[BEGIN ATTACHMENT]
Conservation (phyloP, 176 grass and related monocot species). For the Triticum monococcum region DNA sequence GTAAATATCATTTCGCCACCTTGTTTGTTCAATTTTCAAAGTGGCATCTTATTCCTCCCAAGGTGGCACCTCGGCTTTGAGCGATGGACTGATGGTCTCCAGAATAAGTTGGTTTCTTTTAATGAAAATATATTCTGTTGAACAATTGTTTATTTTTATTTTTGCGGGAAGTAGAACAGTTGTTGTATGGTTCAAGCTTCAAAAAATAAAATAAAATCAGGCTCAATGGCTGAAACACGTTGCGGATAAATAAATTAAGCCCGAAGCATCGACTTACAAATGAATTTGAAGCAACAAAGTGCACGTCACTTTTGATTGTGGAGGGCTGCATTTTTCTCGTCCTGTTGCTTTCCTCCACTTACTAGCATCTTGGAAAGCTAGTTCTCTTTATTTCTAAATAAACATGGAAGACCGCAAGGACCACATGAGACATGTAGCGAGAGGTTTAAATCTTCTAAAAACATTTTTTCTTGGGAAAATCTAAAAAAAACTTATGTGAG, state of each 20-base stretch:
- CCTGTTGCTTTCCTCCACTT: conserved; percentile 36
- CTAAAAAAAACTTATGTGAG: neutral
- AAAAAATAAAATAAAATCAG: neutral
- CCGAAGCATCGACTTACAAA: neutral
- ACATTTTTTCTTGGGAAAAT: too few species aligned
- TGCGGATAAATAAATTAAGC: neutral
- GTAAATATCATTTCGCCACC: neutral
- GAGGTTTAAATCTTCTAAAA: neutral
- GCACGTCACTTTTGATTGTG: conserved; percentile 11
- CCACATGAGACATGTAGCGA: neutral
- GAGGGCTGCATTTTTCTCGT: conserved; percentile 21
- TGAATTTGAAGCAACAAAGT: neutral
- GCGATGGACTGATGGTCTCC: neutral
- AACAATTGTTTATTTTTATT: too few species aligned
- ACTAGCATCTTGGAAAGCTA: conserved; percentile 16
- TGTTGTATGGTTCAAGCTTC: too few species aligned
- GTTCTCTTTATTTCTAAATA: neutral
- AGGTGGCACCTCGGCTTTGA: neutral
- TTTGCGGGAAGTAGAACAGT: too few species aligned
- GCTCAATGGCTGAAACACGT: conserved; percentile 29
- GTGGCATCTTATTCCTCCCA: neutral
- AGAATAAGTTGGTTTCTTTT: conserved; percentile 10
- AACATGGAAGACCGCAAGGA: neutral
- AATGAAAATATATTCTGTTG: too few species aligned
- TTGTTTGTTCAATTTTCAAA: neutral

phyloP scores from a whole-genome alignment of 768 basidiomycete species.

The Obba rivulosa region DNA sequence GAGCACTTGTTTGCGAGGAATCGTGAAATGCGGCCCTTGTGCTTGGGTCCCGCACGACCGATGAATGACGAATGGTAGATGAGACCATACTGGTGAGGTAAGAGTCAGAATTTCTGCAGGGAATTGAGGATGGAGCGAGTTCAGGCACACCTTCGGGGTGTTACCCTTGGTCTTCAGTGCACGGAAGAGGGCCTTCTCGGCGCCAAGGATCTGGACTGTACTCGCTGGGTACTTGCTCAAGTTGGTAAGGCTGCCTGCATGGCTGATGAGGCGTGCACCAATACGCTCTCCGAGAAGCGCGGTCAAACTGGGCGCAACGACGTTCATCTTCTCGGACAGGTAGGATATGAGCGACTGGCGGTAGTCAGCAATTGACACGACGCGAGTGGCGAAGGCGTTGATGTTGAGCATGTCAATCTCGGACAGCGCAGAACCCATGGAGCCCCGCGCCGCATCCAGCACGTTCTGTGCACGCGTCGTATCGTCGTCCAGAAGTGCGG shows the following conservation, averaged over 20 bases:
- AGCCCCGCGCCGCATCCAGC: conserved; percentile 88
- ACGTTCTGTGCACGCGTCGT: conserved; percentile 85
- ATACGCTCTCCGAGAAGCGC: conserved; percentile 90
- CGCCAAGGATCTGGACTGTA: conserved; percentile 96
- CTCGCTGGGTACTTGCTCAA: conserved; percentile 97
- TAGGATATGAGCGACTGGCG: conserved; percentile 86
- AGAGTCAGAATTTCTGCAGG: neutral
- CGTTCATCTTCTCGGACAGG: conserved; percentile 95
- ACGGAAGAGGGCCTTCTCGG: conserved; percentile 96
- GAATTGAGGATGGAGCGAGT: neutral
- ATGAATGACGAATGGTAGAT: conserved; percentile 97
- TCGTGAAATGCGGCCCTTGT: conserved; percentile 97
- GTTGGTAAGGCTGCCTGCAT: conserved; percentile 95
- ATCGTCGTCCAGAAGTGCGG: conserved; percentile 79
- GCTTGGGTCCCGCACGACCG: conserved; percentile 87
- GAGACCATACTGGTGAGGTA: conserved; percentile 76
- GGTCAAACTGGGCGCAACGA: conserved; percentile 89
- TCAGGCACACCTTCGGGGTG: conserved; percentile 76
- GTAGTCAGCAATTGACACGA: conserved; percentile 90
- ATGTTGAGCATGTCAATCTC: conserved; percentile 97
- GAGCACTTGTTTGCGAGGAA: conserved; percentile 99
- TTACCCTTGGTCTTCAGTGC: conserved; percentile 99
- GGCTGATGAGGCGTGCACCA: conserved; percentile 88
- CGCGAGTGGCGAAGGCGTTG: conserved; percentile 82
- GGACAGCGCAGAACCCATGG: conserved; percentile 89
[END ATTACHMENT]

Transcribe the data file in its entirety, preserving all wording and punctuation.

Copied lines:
Conservation (phyloP, 176 grass and related monocot species). For the Triticum monococcum region DNA sequence GTAAATATCATTTCGCCACCTTGTTTGTTCAATTTTCAAAGTGGCATCTTATTCCTCCCAAGGTGGCACCTCGGCTTTGAGCGATGGACTGATGGTCTCCAGAATAAGTTGGTTTCTTTTAATGAAAATATATTCTGTTGAACAATTGTTTATTTTTATTTTTGCGGGAAGTAGAACAGTTGTTGTATGGTTCAAGCTTCAAAAAATAAAATAAAATCAGGCTCAATGGCTGAAACACGTTGCGGATAAATAAATTAAGCCCGAAGCATCGACTTACAAATGAATTTGAAGCAACAAAGTGCACGTCACTTTTGATTGTGGAGGGCTGCATTTTTCTCGTCCTGTTGCTTTCCTCCACTTACTAGCATCTTGGAAAGCTAGTTCTCTTTATTTCTAAATAAACATGGAAGACCGCAAGGACCACATGAGACATGTAGCGAGAGGTTTAAATCTTCTAAAAACATTTTTTCTTGGGAAAATCTAAAAAAAACTTATGTGAG, state of each 20-base stretch:
- CCTGTTGCTTTCCTCCACTT: conserved; percentile 36
- CTAAAAAAAACTTATGTGAG: neutral
- AAAAAATAAAATAAAATCAG: neutral
- CCGAAGCATCGACTTACAAA: neutral
- ACATTTTTTCTTGGGAAAAT: too few species aligned
- TGCGGATAAATAAATTAAGC: neutral
- GTAAATATCATTTCGCCACC: neutral
- GAGGTTTAAATCTTCTAAAA: neutral
- GCACGTCACTTTTGATTGTG: conserved; percentile 11
- CCACATGAGACATGTAGCGA: neutral
- GAGGGCTGCATTTTTCTCGT: conserved; percentile 21
- TGAATTTGAAGCAACAAAGT: neutral
- GCGATGGACTGATGGTCTCC: neutral
- AACAATTGTTTATTTTTATT: too few species aligned
- ACTAGCATCTTGGAAAGCTA: conserved; percentile 16
- TGTTGTATGGTTCAAGCTTC: too few species aligned
- GTTCTCTTTATTTCTAAATA: neutral
- AGGTGGCACCTCGGCTTTGA: neutral
- TTTGCGGGAAGTAGAACAGT: too few species aligned
- GCTCAATGGCTGAAACACGT: conserved; percentile 29
- GTGGCATCTTATTCCTCCCA: neutral
- AGAATAAGTTGGTTTCTTTT: conserved; percentile 10
- AACATGGAAGACCGCAAGGA: neutral
- AATGAAAATATATTCTGTTG: too few species aligned
- TTGTTTGTTCAATTTTCAAA: neutral

phyloP scores from a whole-genome alignment of 768 basidiomycete species.

The Obba rivulosa region DNA sequence GAGCACTTGTTTGCGAGGAATCGTGAAATGCGGCCCTTGTGCTTGGGTCCCGCACGACCGATGAATGACGAATGGTAGATGAGACCATACTGGTGAGGTAAGAGTCAGAATTTCTGCAGGGAATTGAGGATGGAGCGAGTTCAGGCACACCTTCGGGGTGTTACCCTTGGTCTTCAGTGCACGGAAGAGGGCCTTCTCGGCGCCAAGGATCTGGACTGTACTCGCTGGGTACTTGCTCAAGTTGGTAAGGCTGCCTGCATGGCTGATGAGGCGTGCACCAATACGCTCTCCGAGAAGCGCGGTCAAACTGGGCGCAACGACGTTCATCTTCTCGGACAGGTAGGATATGAGCGACTGGCGGTAGTCAGCAATTGACACGACGCGAGTGGCGAAGGCGTTGATGTTGAGCATGTCAATCTCGGACAGCGCAGAACCCATGGAGCCCCGCGCCGCATCCAGCACGTTCTGTGCACGCGTCGTATCGTCGTCCAGAAGTGCGG shows the following conservation, averaged over 20 bases:
- AGCCCCGCGCCGCATCCAGC: conserved; percentile 88
- ACGTTCTGTGCACGCGTCGT: conserved; percentile 85
- ATACGCTCTCCGAGAAGCGC: conserved; percentile 90
- CGCCAAGGATCTGGACTGTA: conserved; percentile 96
- CTCGCTGGGTACTTGCTCAA: conserved; percentile 97
- TAGGATATGAGCGACTGGCG: conserved; percentile 86
- AGAGTCAGAATTTCTGCAGG: neutral
- CGTTCATCTTCTCGGACAGG: conserved; percentile 95
- ACGGAAGAGGGCCTTCTCGG: conserved; percentile 96
- GAATTGAGGATGGAGCGAGT: neutral
- ATGAATGACGAATGGTAGAT: conserved; percentile 97
- TCGTGAAATGCGGCCCTTGT: conserved; percentile 97
- GTTGGTAAGGCTGCCTGCAT: conserved; percentile 95
- ATCGTCGTCCAGAAGTGCGG: conserved; percentile 79
- GCTTGGGTCCCGCACGACCG: conserved; percentile 87
- GAGACCATACTGGTGAGGTA: conserved; percentile 76
- GGTCAAACTGGGCGCAACGA: conserved; percentile 89
- TCAGGCACACCTTCGGGGTG: conserved; percentile 76
- GTAGTCAGCAATTGACACGA: conserved; percentile 90
- ATGTTGAGCATGTCAATCTC: conserved; percentile 97
- GAGCACTTGTTTGCGAGGAA: conserved; percentile 99
- TTACCCTTGGTCTTCAGTGC: conserved; percentile 99
- GGCTGATGAGGCGTGCACCA: conserved; percentile 88
- CGCGAGTGGCGAAGGCGTTG: conserved; percentile 82
- GGACAGCGCAGAACCCATGG: conserved; percentile 89